The critical issue is that healthcare IT systems store patient credentials, including banking details, ID, and credit card details. Besides this, information such as patient’s HIV details can be exposed, and cybercriminals can exploit for extortion. On the dark web, ID credentials can be sold for very profitable money, so the government and healthcare industry should take extra precautions to stay safe from cyber attacks. In the present pandemic crisis, blackmail has become one of the most common cyberattacks threats. Blackmail is different from ransomware; in the latter, the player holds company data as ransom by encrypting malware. Whereas, while blackmailing, the hacker threatens to expose critical data, unless his demands are met, which is mostly money.
In this scenario, the hospitals don’t have any option but to compensate the cybercriminal as revealing patient information is not only dangerous but also against the doctor-patient confidentiality. In the starting phase of the COVID-19 outbreak, hackers across the world didn’t target the healthcare industry. It created a false sense of security among the government and experts that the healthcare sector was safe from hackers and cyber attacks. It was all but long when the hackers finally decided to take a toll on cyberattacks on healthcare.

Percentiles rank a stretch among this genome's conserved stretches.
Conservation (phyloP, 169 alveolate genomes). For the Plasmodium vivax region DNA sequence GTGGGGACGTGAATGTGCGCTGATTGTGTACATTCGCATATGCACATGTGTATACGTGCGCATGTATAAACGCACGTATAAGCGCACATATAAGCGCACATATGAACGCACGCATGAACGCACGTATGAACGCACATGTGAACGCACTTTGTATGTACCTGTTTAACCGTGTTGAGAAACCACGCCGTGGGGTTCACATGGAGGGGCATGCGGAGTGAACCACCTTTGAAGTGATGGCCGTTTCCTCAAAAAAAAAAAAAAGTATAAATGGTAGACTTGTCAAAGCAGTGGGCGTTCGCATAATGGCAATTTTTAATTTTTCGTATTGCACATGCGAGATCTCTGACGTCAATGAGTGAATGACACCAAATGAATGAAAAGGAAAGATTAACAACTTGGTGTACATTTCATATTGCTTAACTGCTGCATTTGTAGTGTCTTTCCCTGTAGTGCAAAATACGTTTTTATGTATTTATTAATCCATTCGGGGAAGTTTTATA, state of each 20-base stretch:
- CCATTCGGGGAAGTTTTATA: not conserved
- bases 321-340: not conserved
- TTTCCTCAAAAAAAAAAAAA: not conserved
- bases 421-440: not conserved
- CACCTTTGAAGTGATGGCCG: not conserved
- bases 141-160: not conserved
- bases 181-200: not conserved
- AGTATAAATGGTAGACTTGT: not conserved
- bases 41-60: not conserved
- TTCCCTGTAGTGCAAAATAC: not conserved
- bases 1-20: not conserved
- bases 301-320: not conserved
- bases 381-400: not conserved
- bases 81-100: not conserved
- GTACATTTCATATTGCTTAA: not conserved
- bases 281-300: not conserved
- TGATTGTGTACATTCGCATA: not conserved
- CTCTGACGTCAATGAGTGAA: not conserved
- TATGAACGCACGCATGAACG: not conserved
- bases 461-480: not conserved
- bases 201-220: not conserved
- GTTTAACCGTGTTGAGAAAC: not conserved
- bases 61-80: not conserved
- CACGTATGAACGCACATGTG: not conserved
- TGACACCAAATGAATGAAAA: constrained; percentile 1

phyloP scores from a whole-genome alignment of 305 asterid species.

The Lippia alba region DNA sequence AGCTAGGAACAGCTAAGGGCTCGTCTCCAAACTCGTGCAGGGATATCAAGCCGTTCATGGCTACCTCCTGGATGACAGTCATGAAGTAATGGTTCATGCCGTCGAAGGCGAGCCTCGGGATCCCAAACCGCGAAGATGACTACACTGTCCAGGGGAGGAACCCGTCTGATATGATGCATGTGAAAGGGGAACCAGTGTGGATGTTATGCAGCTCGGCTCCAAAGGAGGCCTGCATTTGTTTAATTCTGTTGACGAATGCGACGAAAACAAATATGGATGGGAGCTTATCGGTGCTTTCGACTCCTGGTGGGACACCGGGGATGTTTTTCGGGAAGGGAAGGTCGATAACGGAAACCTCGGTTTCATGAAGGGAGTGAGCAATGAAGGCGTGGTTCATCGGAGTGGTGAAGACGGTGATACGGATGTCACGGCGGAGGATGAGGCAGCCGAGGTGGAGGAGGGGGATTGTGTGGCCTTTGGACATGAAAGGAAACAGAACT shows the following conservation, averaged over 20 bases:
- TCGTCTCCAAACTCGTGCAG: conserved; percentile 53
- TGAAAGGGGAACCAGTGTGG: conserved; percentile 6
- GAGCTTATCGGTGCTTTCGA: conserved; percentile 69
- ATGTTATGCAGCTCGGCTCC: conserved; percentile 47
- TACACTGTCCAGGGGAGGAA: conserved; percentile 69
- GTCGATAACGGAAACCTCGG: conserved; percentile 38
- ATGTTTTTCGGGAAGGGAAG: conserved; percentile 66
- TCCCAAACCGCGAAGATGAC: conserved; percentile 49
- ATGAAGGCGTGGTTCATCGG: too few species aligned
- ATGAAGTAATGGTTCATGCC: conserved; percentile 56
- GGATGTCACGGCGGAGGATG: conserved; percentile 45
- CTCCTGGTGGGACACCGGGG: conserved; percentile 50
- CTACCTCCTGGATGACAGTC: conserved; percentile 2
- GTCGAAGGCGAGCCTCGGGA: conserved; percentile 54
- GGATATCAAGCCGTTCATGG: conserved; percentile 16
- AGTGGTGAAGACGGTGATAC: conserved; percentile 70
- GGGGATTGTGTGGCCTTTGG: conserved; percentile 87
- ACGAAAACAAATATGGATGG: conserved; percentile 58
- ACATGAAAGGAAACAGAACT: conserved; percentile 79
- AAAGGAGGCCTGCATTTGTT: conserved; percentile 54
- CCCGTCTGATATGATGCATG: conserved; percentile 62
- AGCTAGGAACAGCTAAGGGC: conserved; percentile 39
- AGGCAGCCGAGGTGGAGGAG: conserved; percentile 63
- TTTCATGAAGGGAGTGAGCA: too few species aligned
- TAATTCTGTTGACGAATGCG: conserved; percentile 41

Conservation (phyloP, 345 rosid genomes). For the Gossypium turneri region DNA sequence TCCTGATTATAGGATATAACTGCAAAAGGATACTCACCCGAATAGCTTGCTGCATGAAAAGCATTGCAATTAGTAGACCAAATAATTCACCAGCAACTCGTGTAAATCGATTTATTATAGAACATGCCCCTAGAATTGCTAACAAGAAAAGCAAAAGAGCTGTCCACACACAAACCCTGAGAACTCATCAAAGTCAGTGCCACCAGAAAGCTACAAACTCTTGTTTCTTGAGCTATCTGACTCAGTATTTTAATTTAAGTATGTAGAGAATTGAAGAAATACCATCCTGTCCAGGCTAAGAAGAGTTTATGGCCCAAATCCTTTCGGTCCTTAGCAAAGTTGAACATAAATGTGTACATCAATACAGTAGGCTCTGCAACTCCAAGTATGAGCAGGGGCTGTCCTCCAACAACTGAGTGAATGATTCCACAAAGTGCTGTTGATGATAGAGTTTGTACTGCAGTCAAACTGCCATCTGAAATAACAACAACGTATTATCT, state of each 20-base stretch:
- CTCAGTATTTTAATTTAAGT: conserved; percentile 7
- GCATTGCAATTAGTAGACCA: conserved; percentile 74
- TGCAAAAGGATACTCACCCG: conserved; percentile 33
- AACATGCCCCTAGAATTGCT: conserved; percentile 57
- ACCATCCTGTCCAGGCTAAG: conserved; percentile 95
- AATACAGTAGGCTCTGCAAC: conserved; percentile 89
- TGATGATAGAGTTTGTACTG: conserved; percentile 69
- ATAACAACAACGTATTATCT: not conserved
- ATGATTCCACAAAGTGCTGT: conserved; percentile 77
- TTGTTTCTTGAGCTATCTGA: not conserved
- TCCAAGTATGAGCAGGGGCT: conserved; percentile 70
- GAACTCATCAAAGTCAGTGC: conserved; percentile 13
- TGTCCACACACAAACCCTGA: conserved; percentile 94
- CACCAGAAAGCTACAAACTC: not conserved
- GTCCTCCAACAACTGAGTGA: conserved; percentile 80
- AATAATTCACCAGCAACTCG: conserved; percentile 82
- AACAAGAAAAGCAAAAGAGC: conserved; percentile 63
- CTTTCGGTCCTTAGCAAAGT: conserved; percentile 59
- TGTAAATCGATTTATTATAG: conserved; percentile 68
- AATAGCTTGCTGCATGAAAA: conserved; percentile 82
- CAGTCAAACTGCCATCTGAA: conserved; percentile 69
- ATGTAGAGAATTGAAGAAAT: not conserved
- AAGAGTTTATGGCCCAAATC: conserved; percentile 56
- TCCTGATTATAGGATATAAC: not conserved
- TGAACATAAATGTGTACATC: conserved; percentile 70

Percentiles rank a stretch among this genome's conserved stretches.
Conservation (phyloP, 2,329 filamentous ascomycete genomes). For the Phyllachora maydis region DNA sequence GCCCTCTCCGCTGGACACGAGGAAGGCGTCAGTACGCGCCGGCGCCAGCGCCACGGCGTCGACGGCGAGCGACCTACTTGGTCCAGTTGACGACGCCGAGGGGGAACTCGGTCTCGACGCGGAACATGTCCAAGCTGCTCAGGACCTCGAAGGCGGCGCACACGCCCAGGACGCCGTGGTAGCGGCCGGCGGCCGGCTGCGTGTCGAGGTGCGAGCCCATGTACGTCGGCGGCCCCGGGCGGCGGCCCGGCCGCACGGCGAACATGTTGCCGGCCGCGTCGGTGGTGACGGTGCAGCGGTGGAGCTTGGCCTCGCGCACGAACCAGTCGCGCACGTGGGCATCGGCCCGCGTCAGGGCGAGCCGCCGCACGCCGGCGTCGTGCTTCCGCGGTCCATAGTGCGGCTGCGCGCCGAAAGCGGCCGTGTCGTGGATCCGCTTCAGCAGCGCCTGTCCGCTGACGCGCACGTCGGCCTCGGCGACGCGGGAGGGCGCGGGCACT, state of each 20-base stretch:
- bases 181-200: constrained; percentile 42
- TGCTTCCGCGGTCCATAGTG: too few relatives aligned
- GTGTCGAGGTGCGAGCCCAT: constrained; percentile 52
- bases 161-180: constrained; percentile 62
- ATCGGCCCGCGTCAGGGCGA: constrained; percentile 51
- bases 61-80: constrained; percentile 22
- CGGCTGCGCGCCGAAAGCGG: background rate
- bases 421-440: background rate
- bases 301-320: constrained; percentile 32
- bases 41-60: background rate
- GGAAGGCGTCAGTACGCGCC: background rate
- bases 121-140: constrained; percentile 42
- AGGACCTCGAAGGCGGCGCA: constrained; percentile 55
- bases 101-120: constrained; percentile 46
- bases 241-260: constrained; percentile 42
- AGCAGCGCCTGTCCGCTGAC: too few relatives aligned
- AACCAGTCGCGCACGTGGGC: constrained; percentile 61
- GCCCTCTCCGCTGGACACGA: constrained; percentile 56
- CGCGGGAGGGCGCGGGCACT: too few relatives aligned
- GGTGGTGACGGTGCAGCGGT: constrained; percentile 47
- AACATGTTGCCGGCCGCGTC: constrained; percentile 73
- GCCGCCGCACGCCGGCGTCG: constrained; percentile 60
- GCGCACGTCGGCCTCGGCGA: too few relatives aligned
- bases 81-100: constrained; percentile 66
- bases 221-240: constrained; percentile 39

Therefore, the healthcare industry should step-up and create a robust cybersecurity infrastructure that ensures patients’ privacy and security. General awareness of cybersecurity among citizens is also essential, especially sensitizing the hospital staff. Most important and the last one, healthcare institutes should team up with cybersecurity agencies that provide protection and security from cyber attacks and hackers.
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